Germinate Seeds in Water

As I mentioned above, germinating in water is my favorite way to start my seeds.

It may seem like a bad idea, as there are more water and light than recommended when using this method, but it works! I’ve found that it is around 90% effective.

The “trick” is not leaving the seeds in water too long.

Usually, 24 to 48 hours is enough for the seeds to show their tail, but you can leave them soaking for up to 7 days without too much of a worry.

When germinating in water, seeds will sink to the bottom once they’re soaked

Water Germination

Water germination is useful because it assures that there is the right amount of moisture to begin germinating.

If done for just a short period, it can help crack open the shell, pre-sprouting the plant right before your eyes. 

Water germination shortens the process by making it easier for the plant rather than having to push through the soil.

  • To germinate with water, fill a glass with tap water and allow it to reach room temperature over a few hours.
  • The temperature should be around 18° C or 65° F. Do not add nutrients. Drop 2 to 3 cannabis seeds into the water and watch for any changes.
  • Refill the glass with fresh water every other day while maintaining its temperature.

After about 2 to 4 days the seeds should start to split.

You can place your seeds in the soil at any point, but once the roots are 3 to 5 mm (.1 to .2 inches) long, they must be planted.

These are the basic instructions from my store that I share with new growers:

As much as I prefer to germinate my seeds in water, it does have its downside.

At some point, you will need to handle your seeds, and this is risky.

Germinating seeds are delicate, and the roots are especially fragile.

If you harm them in any way, your plant might not develop well.

Be very careful when placing your sprouted seed into the soil, and if possible place the root facing down.

Germinate with Cotton Pads or Paper Towels

Another easy way of germinating your seeds is to use cotton pads or paper towels. 

This is a common way of doing it because the cotton pads or paper towels can keep the seeds moist and protected.

While cotton pads (or balls) or the best for this method, cheap, non-porous paper towels will work as well.

Just make sure they are plain single-ply paper towels – the cloth-like ones may cause your roots to grow into the towel.

hydroponic germination
Seeds sprouted between cotton pads showing their first tail
  1. To germinate using cotton pads, place a few seeds between two cotton pads and moisten with a plant sprayer.
  2. When using a paper towel, place the seeds in between two paper towels and store the towel-cushioned seeds in between two plates, under an upside-down bowl or in a plastic bag.
  3. Keep the temperature around 22° Celsius, or 72° Fahrenheit, and (once again) do not place the seeds on a windowsill.
  4. In about 2 to 5 days, the seeds will start to split open, and a tiny root should appear.
  5. Place them in the soil when they are 3-5 mm or 0.1- 0.2 inches long.
  6. Like the water method, germinating this way has its risk.

If you are not careful, you can damage fragile roots while transporting them to the soil.

You can also tangle the root in the wet paper towel if you are not extremely careful.

Use your fingers or tweezers to move delicate sprouts, and don’t allow the root to grow too long before moving it into the soil.

Other Germination Methods

Water, soil and cotton pads or paper towels are the easiest ways to germinate your seeds, but they aren’t the only ways.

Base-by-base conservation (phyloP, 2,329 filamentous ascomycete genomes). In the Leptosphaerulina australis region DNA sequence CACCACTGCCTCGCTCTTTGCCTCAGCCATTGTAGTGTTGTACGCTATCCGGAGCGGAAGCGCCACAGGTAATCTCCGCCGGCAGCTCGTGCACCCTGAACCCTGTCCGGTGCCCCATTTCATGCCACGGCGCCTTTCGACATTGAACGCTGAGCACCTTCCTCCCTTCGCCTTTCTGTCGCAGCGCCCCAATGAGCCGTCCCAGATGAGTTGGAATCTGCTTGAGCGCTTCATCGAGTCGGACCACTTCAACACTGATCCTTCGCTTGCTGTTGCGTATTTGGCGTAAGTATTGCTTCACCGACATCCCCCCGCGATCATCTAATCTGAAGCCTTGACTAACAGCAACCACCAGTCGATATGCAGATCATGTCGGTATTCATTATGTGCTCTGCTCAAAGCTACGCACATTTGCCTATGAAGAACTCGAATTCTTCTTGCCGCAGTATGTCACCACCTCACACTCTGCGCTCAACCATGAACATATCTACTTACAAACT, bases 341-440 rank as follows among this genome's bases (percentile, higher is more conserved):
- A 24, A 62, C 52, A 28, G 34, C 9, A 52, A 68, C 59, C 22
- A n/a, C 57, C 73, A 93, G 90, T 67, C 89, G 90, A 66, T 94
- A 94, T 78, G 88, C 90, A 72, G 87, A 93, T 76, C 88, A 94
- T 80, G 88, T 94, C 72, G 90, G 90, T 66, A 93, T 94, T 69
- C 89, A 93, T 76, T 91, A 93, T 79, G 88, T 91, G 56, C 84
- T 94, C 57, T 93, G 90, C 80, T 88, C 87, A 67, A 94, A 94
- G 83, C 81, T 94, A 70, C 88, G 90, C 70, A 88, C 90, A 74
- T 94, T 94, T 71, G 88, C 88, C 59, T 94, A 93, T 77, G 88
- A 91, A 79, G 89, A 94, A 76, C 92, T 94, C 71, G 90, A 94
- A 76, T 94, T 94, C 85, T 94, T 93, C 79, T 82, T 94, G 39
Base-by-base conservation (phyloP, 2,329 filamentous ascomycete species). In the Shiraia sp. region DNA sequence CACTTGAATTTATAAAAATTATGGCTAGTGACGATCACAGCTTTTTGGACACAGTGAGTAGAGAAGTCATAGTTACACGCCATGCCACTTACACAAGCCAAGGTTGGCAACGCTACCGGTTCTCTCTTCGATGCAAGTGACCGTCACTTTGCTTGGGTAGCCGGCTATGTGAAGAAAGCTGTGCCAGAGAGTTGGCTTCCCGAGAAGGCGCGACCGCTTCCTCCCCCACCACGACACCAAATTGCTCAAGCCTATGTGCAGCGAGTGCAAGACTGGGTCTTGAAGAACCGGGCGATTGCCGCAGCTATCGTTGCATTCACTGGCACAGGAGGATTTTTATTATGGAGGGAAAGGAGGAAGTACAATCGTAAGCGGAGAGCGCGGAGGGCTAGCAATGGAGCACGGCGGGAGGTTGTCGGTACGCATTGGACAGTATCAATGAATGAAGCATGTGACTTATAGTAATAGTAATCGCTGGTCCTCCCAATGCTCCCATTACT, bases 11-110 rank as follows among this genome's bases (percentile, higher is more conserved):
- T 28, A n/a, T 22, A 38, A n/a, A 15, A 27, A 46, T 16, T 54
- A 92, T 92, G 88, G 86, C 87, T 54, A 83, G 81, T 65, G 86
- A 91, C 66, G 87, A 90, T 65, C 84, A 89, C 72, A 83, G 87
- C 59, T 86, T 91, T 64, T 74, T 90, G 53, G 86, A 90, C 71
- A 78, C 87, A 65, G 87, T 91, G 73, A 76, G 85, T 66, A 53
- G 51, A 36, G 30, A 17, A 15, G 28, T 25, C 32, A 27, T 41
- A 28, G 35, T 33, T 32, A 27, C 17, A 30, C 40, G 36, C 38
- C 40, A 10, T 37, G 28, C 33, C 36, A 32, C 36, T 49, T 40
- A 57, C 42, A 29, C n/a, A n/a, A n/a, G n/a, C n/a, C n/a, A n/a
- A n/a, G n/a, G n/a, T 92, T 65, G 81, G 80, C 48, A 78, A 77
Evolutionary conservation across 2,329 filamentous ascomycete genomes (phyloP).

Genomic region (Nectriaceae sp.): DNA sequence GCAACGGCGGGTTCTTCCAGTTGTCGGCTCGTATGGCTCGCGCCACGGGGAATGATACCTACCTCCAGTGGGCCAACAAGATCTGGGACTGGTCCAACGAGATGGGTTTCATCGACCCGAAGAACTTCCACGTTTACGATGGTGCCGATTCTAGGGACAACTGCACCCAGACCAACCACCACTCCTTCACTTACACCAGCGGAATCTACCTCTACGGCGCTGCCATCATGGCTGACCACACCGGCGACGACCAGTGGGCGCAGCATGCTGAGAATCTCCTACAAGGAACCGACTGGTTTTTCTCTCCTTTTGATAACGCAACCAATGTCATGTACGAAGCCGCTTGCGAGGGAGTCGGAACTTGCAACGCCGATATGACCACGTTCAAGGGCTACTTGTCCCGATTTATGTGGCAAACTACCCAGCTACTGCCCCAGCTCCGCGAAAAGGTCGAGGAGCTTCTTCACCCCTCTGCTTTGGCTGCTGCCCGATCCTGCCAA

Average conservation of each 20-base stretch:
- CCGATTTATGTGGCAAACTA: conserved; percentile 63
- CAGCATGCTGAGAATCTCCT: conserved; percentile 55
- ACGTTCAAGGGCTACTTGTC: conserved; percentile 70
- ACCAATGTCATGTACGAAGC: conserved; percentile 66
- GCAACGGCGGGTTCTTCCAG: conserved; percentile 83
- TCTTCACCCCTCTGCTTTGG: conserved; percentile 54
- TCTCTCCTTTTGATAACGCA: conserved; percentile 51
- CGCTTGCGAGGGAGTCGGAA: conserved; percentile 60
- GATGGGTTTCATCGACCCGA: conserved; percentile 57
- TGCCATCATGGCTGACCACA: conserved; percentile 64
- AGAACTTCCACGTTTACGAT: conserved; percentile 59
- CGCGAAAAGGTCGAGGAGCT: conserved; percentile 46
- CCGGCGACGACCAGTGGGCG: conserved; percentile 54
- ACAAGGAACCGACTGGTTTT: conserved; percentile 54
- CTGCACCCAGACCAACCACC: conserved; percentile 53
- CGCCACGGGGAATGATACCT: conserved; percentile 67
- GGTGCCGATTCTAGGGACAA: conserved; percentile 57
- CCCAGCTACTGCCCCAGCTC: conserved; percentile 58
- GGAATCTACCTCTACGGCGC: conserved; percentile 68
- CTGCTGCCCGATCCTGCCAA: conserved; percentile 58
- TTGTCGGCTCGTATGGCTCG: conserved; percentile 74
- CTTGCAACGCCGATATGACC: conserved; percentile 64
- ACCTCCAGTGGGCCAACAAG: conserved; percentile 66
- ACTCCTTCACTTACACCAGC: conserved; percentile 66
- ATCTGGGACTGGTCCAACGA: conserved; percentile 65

You can also use starter cubes or plugs for germinating cannabis seeds.

Simply drop the seed in, add water, and wait for it to germinate.

They aren’t always as successful, but they eliminate the risk of damaging your root when transporting a young sprout to its final growing home.

Below are two types of starter materials that can safely germinate your seeds.

Hydroponic Germination of Seeds in Rockwool

Rockwool provides the perfect environment for germinating seeds.

It is mineral wool that is made from volcanic rock and other materials (such as basalt and limestone).

Rockwool is man-made by melting its ingredients into molten lava that is quickly spun into threads.

These threads are then compacted, cured and cut.

Rockwool is an ideal growing environment, but it will need to be amended slightly for marijuana plants.

First of all, you will need to add some fertilizer before you use it to start seeds. The TDS should be around 600ppm.

You’ll also need to lower the pH since Rockwool has a pH of 7.0, which is too high for germination.

To lower the pH, soak Rockwool plugs in water for at least a day.

Since water has a pH of 5.5, this will bring down the pH.

hydroponic germination
A sprouting seed in rockwool

It should also be noted that there are some serious drawbacks to using Rockwool.

Because it does not occur naturally, it’s not the best for the environment.

It’s also not the greatest for your health; wear gloves and cover your mouth and eyes when handling this stuff.

Because of the extra steps involved (such as adjusting the nutrients and pH) and handling issues, this method is not recommended for beginners, although it is not terribly difficult to do.

You’ll need to purchase and TDS meters for the most successful germination, but outside of that, the material is very affordable and easy to find.

Because it does not require soil, this method is ideal for those who plan to grow hydroponically.

Hydroponic Germinating Seeds in Peat Pellets

Peat pellets are another way to germinate seeds without the risk of damaging young roots.

Peat pellets are compressed peat, which is made of partially decomposed vegetable matter and is simply yummy for young plants.

The pellet enlarges when you add water to it, forming a container of nutrient-dense soil alternative around germinating seeds.

Unlike Rockwool, peat is already optimized for cannabis germination.